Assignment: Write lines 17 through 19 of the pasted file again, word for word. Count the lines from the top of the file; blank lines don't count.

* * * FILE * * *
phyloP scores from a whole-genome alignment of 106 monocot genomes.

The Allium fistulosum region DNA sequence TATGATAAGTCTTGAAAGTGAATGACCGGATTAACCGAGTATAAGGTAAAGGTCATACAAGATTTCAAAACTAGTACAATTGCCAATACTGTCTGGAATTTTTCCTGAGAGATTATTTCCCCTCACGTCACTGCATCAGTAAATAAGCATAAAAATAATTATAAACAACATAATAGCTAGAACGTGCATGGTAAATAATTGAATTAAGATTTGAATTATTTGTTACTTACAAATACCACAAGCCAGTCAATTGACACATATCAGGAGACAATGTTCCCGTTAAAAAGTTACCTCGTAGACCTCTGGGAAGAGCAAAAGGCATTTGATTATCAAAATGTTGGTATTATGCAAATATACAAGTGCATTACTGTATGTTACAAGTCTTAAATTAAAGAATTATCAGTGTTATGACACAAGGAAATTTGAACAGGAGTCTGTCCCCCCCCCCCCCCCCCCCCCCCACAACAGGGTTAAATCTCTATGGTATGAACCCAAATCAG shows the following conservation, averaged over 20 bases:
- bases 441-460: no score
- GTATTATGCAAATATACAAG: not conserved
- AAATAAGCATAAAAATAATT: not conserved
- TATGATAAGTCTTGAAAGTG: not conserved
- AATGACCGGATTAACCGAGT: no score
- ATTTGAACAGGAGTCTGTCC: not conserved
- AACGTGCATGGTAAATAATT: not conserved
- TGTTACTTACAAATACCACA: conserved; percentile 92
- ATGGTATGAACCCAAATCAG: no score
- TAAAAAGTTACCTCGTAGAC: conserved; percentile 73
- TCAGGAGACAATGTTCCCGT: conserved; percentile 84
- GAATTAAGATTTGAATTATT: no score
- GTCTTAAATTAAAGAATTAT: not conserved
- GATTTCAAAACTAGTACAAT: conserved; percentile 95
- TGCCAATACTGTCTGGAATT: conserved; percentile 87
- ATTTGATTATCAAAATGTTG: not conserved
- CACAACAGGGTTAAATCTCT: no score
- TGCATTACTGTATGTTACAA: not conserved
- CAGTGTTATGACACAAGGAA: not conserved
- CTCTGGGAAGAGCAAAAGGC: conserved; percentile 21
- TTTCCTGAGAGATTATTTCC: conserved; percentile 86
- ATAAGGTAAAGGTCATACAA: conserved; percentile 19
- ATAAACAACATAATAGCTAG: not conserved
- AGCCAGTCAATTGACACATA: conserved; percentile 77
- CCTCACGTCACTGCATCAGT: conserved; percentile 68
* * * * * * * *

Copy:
- TGCCAATACTGTCTGGAATT: conserved; percentile 87
- ATTTGATTATCAAAATGTTG: not conserved
- CACAACAGGGTTAAATCTCT: no score